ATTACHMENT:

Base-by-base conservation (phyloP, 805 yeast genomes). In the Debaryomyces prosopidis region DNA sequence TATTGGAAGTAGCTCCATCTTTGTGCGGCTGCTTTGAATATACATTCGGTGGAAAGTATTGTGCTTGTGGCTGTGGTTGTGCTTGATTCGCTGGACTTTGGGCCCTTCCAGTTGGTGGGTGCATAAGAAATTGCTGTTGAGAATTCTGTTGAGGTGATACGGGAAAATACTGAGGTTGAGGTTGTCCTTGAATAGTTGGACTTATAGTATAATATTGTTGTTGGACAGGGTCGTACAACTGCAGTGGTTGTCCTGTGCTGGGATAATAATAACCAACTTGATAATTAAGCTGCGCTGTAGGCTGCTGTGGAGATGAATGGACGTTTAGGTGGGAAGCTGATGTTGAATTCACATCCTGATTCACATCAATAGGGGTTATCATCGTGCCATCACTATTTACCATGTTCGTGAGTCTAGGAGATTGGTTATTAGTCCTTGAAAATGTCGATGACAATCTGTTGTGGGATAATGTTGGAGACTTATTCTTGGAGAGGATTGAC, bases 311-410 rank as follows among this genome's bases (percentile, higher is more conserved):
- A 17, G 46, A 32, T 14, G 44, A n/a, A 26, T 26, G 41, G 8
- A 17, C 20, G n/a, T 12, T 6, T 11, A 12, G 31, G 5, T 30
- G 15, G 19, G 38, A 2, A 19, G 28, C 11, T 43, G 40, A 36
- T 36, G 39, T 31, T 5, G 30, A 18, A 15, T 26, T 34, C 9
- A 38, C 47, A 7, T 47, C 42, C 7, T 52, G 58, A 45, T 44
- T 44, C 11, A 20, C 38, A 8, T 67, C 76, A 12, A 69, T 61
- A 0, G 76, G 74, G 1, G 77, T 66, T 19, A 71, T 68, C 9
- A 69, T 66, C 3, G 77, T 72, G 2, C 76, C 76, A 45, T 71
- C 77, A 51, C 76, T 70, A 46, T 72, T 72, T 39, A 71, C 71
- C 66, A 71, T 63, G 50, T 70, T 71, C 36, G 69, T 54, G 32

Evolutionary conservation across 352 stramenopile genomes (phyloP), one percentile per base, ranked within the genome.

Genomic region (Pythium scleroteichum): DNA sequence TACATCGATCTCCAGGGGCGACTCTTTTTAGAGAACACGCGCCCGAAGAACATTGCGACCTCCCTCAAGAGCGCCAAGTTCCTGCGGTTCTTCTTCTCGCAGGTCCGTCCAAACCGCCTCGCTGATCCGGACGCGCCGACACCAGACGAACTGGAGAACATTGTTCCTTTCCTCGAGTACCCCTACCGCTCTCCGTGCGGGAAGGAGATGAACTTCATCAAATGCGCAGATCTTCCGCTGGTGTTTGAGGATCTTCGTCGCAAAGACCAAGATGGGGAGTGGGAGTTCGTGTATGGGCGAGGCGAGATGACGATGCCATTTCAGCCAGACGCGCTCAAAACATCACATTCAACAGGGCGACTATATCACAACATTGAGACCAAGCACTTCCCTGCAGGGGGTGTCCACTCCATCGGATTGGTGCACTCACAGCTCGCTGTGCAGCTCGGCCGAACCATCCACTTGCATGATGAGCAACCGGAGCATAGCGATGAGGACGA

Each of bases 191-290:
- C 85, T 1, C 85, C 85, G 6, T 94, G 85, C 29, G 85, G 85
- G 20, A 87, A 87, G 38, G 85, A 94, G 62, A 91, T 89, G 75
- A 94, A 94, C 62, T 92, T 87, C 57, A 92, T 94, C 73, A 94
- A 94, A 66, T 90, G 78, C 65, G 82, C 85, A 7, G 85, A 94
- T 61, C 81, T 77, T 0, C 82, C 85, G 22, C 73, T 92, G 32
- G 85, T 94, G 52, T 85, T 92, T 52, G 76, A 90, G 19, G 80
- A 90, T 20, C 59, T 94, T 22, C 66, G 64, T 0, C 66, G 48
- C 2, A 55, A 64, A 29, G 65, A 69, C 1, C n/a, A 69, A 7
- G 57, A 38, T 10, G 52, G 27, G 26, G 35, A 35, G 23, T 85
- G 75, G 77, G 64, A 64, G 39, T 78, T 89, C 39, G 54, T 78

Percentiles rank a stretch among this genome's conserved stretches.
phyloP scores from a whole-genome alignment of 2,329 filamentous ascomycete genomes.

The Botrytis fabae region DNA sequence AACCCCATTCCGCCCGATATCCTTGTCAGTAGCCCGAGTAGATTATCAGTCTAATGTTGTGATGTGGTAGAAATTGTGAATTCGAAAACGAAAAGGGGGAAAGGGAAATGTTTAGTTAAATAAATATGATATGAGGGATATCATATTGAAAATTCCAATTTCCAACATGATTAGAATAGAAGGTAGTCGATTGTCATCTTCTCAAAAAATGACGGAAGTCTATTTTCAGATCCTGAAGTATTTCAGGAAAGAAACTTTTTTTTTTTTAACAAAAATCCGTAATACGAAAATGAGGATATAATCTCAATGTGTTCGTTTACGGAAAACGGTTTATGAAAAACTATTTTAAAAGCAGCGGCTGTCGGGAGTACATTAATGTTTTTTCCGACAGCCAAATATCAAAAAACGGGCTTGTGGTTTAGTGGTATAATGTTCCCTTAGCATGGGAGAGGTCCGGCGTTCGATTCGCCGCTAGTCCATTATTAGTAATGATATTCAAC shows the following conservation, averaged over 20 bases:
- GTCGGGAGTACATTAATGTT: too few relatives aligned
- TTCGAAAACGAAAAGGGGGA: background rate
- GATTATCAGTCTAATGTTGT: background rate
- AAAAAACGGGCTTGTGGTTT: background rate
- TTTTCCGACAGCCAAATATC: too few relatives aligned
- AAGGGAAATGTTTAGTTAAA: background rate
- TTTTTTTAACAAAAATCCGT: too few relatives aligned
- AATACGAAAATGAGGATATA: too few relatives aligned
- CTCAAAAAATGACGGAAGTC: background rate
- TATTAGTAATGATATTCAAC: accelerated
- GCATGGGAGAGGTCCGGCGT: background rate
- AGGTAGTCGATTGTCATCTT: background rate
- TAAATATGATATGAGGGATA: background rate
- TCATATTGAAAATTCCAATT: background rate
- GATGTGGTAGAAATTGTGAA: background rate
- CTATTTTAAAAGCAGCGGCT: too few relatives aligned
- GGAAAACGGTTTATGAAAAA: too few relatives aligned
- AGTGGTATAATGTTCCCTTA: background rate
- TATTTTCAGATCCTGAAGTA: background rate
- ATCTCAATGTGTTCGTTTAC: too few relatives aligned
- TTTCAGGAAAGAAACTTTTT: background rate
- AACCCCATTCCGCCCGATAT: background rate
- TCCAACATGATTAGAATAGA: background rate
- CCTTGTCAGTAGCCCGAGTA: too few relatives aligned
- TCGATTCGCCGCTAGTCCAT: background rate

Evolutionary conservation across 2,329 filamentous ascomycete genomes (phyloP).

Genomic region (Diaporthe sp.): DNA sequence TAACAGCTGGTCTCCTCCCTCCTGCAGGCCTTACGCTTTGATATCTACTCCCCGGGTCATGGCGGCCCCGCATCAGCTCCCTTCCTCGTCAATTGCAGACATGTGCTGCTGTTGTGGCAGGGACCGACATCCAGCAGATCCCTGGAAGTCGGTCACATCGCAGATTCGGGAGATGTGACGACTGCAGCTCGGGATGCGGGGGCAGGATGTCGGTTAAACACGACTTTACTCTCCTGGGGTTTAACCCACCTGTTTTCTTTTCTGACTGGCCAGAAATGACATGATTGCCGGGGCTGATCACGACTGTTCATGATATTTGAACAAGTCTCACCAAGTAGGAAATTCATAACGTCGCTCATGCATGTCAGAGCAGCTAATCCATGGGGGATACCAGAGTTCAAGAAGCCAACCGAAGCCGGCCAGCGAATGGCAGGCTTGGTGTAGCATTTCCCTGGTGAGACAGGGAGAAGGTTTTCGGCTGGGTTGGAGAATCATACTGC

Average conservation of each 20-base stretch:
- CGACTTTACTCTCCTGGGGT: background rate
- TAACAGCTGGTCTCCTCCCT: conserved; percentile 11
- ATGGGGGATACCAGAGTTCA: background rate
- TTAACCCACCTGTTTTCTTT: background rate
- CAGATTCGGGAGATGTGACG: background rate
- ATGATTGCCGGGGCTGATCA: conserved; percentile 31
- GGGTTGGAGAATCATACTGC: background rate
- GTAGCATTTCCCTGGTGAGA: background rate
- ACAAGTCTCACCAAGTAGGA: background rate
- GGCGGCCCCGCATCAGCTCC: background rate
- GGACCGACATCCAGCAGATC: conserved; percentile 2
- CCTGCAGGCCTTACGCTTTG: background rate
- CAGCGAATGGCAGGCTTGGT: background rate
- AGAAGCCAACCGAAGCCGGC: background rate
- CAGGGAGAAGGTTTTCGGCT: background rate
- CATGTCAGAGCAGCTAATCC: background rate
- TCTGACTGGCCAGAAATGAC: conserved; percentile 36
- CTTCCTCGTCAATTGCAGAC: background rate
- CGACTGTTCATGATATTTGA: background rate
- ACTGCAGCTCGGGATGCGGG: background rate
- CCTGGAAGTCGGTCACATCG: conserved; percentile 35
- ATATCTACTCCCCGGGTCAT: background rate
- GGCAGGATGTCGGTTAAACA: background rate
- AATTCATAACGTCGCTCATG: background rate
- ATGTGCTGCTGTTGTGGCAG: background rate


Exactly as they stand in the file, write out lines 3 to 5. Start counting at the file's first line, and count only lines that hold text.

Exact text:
- A 17, C 20, G n/a, T 12, T 6, T 11, A 12, G 31, G 5, T 30
- G 15, G 19, G 38, A 2, A 19, G 28, C 11, T 43, G 40, A 36
- T 36, G 39, T 31, T 5, G 30, A 18, A 15, T 26, T 34, C 9